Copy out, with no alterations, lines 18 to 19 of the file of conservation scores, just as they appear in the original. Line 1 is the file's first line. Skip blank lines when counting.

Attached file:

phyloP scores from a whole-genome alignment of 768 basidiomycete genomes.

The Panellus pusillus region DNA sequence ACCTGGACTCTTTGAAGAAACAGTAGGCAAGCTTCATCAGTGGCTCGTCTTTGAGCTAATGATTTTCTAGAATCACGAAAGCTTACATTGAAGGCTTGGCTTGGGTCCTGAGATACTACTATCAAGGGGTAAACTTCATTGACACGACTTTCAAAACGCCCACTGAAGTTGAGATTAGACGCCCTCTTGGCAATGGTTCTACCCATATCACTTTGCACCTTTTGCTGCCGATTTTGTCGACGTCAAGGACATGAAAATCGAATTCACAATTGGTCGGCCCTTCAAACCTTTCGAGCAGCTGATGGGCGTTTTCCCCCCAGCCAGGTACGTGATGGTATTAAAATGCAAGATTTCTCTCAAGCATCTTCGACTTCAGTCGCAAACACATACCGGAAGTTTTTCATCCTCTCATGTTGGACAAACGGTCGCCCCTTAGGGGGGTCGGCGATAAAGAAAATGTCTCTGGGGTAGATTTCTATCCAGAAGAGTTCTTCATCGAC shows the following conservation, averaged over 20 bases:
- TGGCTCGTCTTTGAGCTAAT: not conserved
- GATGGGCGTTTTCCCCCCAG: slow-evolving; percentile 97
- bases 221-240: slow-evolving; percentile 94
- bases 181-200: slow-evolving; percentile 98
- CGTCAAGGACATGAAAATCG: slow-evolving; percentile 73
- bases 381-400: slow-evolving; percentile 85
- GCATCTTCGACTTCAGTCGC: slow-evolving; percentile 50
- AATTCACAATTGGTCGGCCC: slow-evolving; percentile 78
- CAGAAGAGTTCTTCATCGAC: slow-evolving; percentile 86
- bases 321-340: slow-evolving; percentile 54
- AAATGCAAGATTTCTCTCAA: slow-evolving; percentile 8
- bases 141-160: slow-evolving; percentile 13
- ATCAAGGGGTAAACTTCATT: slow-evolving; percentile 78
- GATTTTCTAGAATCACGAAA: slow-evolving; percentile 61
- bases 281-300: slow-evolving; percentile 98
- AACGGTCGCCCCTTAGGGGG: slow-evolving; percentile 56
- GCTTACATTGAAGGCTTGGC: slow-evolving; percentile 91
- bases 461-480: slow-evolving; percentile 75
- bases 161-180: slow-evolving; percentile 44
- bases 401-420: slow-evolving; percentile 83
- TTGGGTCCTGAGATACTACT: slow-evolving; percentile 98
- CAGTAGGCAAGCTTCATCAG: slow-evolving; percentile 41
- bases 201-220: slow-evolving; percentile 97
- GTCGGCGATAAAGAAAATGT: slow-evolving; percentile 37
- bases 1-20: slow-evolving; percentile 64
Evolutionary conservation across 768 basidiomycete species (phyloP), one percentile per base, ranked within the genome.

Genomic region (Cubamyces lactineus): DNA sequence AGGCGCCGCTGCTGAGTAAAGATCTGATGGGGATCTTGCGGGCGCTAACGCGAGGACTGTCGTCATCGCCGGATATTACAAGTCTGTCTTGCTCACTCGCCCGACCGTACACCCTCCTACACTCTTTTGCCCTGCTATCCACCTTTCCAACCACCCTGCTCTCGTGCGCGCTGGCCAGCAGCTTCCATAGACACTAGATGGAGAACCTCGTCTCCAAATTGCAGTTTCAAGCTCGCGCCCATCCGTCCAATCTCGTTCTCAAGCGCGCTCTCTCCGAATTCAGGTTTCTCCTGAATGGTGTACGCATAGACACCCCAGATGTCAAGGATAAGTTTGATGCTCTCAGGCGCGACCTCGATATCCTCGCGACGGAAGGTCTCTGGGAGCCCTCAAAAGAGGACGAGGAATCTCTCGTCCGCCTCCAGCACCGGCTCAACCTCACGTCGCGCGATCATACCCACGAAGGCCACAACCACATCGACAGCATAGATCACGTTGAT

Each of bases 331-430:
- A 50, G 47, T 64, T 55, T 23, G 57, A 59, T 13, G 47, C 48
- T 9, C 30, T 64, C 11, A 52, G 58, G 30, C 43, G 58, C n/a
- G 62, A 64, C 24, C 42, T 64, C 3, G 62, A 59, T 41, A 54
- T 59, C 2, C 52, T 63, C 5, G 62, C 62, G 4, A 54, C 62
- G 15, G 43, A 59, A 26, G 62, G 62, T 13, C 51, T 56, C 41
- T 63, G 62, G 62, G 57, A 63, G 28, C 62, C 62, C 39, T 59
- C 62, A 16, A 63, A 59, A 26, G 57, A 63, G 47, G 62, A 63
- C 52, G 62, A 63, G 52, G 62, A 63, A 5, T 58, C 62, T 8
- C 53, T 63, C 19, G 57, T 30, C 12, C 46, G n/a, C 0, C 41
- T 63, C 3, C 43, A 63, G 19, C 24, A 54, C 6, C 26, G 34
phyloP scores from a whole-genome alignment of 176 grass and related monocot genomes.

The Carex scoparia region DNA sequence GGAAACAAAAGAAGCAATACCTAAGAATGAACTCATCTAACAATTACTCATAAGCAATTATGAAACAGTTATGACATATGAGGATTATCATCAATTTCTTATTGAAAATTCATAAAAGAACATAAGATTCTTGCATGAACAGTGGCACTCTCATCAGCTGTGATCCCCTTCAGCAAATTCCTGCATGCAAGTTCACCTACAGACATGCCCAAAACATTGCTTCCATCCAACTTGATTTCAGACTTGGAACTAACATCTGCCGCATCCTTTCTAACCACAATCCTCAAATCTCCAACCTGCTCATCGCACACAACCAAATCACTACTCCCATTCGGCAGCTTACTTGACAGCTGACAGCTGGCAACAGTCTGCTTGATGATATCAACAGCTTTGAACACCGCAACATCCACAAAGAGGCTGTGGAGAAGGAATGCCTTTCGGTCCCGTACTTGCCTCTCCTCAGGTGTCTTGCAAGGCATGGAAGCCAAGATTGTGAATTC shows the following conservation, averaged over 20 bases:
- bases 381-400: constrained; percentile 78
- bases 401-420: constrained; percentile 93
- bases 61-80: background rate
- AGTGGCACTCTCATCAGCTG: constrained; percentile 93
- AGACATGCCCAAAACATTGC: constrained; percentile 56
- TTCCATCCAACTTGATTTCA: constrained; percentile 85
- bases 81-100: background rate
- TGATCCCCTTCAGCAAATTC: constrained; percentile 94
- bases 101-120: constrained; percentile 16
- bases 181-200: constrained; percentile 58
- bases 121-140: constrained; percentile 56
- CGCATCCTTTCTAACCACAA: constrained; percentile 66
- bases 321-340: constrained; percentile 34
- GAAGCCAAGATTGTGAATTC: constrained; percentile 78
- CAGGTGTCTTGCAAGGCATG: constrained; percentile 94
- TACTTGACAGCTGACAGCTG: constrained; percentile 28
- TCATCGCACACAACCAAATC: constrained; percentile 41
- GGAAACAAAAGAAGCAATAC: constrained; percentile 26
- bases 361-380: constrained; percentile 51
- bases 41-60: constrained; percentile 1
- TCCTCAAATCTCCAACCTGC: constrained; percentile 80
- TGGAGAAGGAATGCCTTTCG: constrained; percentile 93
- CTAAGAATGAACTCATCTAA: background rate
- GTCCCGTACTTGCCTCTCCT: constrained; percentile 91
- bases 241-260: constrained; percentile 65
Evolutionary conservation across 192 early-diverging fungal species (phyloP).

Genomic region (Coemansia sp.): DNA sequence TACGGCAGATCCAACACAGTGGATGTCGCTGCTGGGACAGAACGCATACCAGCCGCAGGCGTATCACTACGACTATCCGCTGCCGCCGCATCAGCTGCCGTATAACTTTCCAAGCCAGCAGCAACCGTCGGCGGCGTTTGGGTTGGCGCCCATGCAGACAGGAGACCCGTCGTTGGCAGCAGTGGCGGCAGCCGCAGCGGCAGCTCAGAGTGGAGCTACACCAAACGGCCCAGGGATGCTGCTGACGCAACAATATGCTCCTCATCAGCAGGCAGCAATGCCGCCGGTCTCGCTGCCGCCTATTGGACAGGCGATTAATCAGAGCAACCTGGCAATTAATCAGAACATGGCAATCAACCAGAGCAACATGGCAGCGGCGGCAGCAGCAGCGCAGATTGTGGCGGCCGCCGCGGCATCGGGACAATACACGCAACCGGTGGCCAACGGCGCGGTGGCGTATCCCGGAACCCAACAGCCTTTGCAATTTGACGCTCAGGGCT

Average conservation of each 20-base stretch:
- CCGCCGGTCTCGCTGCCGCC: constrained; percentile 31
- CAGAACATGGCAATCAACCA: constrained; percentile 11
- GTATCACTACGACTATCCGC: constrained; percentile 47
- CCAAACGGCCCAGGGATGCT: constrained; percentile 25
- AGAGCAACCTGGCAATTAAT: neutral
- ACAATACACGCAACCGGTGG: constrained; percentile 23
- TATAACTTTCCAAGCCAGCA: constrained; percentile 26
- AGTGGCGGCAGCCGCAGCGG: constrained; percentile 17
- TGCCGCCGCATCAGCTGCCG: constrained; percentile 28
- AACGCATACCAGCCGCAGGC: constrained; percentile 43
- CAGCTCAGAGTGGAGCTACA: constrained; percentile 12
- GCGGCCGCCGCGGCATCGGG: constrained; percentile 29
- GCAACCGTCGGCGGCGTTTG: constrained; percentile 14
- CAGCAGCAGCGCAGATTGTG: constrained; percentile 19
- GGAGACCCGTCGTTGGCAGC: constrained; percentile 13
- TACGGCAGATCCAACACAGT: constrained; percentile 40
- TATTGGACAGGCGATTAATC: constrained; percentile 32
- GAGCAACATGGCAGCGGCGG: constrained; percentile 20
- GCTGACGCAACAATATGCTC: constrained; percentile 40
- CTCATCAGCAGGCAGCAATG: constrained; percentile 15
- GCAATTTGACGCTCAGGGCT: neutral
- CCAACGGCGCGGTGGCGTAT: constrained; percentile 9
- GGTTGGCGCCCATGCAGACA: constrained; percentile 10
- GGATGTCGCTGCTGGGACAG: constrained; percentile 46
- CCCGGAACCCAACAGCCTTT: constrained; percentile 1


- AACGGTCGCCCCTTAGGGGG: slow-evolving; percentile 56
- GCTTACATTGAAGGCTTGGC: slow-evolving; percentile 91